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      Keratoconus

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Keratoconus

Symptoms | Causes | Self help | Tips | Conventional treatment

Bulging Cornea

Keratoconus (bulging of the cornea) is a degenerative condition that occurs in about one person in every 1000. The cornea gradually takes on a conical rather than rounded shape. There are several apparent causes. It may be develop due to tears in the Dua layer which allow fluid buildup. The cornea tissue may thin due to the deterioration of the Bowman's Layer -- it is not inflamed but exhibits signs of free radical damage.1

MSM eyedrops and certain nutrients such as N-Acetyl-Cysteine and Vitamin C may help slow down development of Keratoconus and support corneal health.

Symptoms

  • Visual distortion with and without eyeglasses.
  • Standard contact lenses do not fit well.
  • Multiple images (monocular polyopia
  • Glare from lights
  • Light sensitivity
  • Poor night vision
Keratoconus

Causes

Researchers have found that the damaged cornea shows signs of oxidation damage to the Bowman's Layer caused by free radicals. The cells create an enzyme called "leukocyte", a common antigen related protein (LAR) that is not found in normal corneas. It is felt that if cornea membrane cells are only partially damaged they can heal, but over time corneal cells can be killed causing vision loss.

With the 2013 discovery of the Dua's layer, it is also thought that a tear in this thin, tough layer may allow fluid to leak, creating pressure on the cornea (acute hydrops).

  • Oxidative damage by free radicals.
  • Allergies Approximately 40-50 percent of Keratoconus patients have allergies. Allergies may be a contributing factor, although not confirmed in any studies.
  • Magnesium deficiencies are linked to Keratoconus. Alcoholism, pregnancy, diabetes, hyperthyroidism, diuretics and stress can lead to a magnesium deficiency. Low magnesium can cause a thinning of elastic membranes such as the cornea.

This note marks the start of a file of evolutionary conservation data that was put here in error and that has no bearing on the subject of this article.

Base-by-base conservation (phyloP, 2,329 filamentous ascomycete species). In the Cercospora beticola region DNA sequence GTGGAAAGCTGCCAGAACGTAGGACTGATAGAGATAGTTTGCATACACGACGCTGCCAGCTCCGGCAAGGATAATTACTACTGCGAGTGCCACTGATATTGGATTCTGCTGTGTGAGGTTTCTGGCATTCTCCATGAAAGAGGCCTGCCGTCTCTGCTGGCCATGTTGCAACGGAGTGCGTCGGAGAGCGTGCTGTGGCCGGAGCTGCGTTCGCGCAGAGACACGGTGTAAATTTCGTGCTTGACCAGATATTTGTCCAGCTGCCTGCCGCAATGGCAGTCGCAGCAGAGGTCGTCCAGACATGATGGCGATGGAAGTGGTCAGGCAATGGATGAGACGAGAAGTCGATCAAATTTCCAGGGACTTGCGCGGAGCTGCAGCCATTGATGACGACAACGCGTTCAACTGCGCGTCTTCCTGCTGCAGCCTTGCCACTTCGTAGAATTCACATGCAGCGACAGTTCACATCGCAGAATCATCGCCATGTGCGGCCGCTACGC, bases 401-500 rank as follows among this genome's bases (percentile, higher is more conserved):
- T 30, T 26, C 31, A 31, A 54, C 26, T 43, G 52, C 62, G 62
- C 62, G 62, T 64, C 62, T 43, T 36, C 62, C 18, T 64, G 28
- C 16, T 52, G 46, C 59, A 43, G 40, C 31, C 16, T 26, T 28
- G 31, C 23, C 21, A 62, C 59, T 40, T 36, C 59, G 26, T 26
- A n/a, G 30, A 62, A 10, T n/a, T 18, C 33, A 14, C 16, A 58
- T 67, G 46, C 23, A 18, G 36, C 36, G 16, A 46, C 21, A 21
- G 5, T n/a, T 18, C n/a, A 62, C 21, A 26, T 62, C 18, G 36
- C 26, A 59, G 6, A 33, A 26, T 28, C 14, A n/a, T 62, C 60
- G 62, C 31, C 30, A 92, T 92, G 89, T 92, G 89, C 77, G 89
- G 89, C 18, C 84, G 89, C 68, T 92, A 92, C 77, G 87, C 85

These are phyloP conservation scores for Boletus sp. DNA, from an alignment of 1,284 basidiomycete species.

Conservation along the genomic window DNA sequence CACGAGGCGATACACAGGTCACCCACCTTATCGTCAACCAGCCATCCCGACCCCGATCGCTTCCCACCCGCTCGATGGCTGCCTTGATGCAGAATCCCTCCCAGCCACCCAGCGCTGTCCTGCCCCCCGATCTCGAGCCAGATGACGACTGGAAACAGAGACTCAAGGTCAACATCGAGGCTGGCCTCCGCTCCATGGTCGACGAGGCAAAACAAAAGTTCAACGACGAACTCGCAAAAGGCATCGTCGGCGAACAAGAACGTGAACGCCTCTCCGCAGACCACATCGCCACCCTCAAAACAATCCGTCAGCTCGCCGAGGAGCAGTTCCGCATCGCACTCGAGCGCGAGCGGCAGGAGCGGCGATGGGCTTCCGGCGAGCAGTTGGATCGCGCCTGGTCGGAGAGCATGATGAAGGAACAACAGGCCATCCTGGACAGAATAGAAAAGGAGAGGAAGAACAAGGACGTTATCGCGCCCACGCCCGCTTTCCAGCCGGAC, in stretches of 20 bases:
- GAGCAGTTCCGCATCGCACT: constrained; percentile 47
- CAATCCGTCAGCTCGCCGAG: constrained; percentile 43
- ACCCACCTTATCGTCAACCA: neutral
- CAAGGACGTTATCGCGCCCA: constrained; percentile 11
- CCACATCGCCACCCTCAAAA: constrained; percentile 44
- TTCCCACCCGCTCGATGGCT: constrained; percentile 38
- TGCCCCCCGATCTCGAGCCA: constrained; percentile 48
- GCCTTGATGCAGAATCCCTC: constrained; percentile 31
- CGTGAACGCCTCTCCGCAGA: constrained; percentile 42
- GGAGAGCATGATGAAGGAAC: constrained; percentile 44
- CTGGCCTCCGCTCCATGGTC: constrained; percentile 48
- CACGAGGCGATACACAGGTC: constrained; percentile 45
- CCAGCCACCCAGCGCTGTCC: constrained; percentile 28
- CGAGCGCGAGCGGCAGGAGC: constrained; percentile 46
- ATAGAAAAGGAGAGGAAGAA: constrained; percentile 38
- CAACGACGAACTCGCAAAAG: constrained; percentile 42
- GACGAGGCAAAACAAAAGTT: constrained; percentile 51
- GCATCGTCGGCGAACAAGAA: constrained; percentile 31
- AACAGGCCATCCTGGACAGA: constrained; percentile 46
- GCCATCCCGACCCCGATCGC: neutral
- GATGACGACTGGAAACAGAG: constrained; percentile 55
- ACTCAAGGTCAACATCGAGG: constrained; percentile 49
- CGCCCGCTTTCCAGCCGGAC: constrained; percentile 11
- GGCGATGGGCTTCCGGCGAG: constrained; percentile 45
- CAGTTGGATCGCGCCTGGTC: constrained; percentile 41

• Genetic disposition.
  • Keratoconus is more common in persons with Down's Syndrome2

Conventional Treatment

  • Use of gas permeable contact lenses (one needs to see a specialist who fits contacts for Keratoconus.
  • Surgery such as intrastromal corneal ring segments, keratotomy, and cross linking.
  • If severe, corneal transplant which is recommended by eye doctors in 25% of cases.2 With the discovery of the Dua layer, surgeons will be more capable of avoiding damage to the corneal stroma during these interventions.

Self Help Information

Since we consider most eye conditions to be a reflection of the health of the whole body, lifestyle choices and diet can play a major factor in getting and maintaining good vision. Below are some recommendations:

  • Homeopathic eye drops are helpful.
  • Wear 100% UVA and UVB protecting wraparound sunglasses with a brimmed hat when you are outside.
  • Supplementation with nutrients and eyedrops that have been found to be helpful to protect vision.
  • Diet & lifestyle - see our recommendations for healthy eyes for detailed information.

Related Conditions

  • Keratoglobus
  • Pellucid marginal degeneration
  • Posterior keratoconus
  • Acute hydrops
  • Descemetocele
  • Pre-Descemet's dystrophies

Research, Footnotes and More Information

National Keratoconus Foundation

1. http://www.nkcf.org/en/research.html
2. http://en.wikipedia.org/wiki/Keratoconus
3. http://www.mskcc.org/cancer-care/herb/n-acetylcysteine

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Symptoms | Causes | Self help | Tips | Conventional treatment